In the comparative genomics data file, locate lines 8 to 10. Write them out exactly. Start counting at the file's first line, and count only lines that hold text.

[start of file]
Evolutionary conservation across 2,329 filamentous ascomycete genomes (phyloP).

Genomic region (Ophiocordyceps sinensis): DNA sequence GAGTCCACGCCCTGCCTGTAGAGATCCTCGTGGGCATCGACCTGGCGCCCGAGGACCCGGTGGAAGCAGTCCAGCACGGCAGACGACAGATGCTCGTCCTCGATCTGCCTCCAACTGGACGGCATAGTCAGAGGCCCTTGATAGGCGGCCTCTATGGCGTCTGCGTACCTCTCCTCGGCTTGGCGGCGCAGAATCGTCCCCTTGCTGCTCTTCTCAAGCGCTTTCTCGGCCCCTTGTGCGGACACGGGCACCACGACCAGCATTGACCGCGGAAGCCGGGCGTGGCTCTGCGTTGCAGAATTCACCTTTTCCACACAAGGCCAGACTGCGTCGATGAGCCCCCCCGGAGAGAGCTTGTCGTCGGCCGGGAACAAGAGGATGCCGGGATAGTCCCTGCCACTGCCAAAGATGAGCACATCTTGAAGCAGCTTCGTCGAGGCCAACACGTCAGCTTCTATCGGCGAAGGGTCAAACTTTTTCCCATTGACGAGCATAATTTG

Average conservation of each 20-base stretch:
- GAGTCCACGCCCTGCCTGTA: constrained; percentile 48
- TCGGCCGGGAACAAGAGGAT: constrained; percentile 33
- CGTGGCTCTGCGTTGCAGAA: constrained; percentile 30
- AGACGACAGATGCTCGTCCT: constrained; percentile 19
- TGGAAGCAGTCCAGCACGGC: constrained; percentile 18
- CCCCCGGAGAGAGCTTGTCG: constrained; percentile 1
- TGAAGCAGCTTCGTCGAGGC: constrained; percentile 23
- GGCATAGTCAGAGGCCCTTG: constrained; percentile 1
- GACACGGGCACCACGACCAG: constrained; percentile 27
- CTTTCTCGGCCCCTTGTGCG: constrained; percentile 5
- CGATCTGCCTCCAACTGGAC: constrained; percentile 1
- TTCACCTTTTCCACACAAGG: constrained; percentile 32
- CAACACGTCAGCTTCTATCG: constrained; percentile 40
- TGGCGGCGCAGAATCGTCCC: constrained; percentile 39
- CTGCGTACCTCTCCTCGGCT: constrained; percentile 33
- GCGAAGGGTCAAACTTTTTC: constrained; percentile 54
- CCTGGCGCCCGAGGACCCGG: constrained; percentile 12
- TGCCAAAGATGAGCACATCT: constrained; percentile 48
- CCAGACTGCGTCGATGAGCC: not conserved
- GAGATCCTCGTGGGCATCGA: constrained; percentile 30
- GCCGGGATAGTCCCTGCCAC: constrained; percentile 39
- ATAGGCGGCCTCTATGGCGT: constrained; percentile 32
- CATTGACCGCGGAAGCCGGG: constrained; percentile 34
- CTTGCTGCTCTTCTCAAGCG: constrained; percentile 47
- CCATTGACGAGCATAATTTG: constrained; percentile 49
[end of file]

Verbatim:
- TGGAAGCAGTCCAGCACGGC: constrained; percentile 18
- CCCCCGGAGAGAGCTTGTCG: constrained; percentile 1
- TGAAGCAGCTTCGTCGAGGC: constrained; percentile 23